While the extension of unemployment benefits and the Medicare "doc fix" cost money, and revenue will be lost due to a fix in the Alternative Minimum Tax, the package will still increase the federal government's receipts. The total package will add $600 billion to federal coffers.

Edited by kindle, 31 December 2012 - 09:51 PM.

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#6 Ironhorse

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Posted 01 January 2013 - 05:20 PM

Looks like there will be no deal. They don't know what to do. Looks like this thing is going back to square one.

#7 reisooh

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Posted 01 January 2013 - 08:26 PM

I guess we'll see shortly, sounds like they're voting around 9pm.

#8 Donna

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Posted 01 January 2013 - 08:56 PM

Obama’s Crisis Demagoguery

"This is not just the confident manner of a re-elected president, but the contempt of a man who believes he doesn’t have to listen to anyone but himself. This may presage future fights over taxes in which he thinks he will continue to have the whip hand over the GOP. But the law of unintended consequences may eventually catch up with him. Though his soak-the-rich rhetoric resonates with many Americans, they also understand that entitlement reform is in the best interests of the nation and that raising taxes on millionaires won’t balance the budget. Few outside the hard left really believe, as Obama seemed to say today, that America only has a tax problem, not a spending problem."


As a re-elected president, he's entitled to believe the constituents who re-elected him. "Soak-the-rich"? How about we just bleed the poor? Yes, America has a spending problem . . . too much war (which conservative Mitct Daniel said we could do two on the cheap!) not enough infrastructure, Wall Street and banks gone wild with a gamble the rest of the nation had to back, because, you know, they're "TOO BIG TO FAIL" and yet they did. So, we, the taxpayers, bailed out the powers that be and left our neighbors and friends at the mercy of "TOO BIG TO FAIL"(and, if that's true, then they are TOO BIG TOO EXIST!) The Law of Unintended Consequences is a GOP problem, (at the moment!)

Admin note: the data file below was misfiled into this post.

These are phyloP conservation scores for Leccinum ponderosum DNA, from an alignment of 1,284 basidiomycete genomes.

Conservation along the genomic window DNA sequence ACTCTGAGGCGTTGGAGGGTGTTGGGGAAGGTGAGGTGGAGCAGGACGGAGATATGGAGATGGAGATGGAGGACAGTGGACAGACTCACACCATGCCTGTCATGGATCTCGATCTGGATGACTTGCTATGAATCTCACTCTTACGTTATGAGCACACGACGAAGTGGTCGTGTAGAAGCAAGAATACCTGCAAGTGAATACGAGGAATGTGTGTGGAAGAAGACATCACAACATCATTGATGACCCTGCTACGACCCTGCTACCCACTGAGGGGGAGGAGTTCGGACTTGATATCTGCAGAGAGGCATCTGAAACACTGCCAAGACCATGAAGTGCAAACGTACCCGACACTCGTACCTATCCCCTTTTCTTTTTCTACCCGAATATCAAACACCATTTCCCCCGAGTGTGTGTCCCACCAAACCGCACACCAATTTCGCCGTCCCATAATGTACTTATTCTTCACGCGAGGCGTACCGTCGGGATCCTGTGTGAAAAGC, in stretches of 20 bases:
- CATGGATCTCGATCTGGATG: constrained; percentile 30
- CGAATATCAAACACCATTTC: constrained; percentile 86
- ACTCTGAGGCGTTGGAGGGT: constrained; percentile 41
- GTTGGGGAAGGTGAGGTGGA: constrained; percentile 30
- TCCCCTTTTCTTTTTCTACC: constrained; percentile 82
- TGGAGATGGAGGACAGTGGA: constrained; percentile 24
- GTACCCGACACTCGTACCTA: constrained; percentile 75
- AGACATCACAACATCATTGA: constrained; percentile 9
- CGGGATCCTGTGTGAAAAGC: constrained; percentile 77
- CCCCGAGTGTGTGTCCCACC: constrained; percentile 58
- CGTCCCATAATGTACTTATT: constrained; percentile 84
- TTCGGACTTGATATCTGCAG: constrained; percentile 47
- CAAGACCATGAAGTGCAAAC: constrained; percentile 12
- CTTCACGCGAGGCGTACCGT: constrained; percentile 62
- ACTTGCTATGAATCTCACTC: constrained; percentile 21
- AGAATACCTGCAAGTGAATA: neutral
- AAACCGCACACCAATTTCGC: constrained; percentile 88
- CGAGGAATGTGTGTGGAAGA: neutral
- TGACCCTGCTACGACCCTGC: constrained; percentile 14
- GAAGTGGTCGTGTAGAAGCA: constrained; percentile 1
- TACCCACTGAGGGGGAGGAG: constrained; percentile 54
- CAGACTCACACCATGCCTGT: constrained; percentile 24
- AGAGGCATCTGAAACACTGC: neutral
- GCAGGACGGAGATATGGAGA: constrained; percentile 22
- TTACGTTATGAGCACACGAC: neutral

#9 Donna

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Posted 01 January 2013 - 09:04 PM

In the meantime, hard-working families are suffering, losing their homes, their jobs, their hopes of a better future for their children.
I'm glad you're in that tax bracket that was/is protected, but I belong to that other bracket, and before you balance the budget on the over-worked/broken backs of others, that for a moment, you stop thinking "ME" and wonder about the "WE".

#10 reisooh

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Posted 01 January 2013 - 09:58 PM

Issa said he won't vote yes. The debate should run for at least an hour.

Republicans are saying a bi partisan vote in half an hour or 45 minutes.

Edited by reisooh, 01 January 2013 - 10:03 PM.


#11 reisooh

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Posted 01 January 2013 - 11:02 PM

Boehner wouldn't normally vote, he did this time, he voted yes, it appears at least 85 repubs voted yes. Ryan voted yes, Cantor voted no. Bill passes 257 to 167. President is suppose to speak shortly.

Edited by reisooh, 01 January 2013 - 11:05 PM.


#12 reisooh

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Posted 01 January 2013 - 11:13 PM

President to make statement at 11:20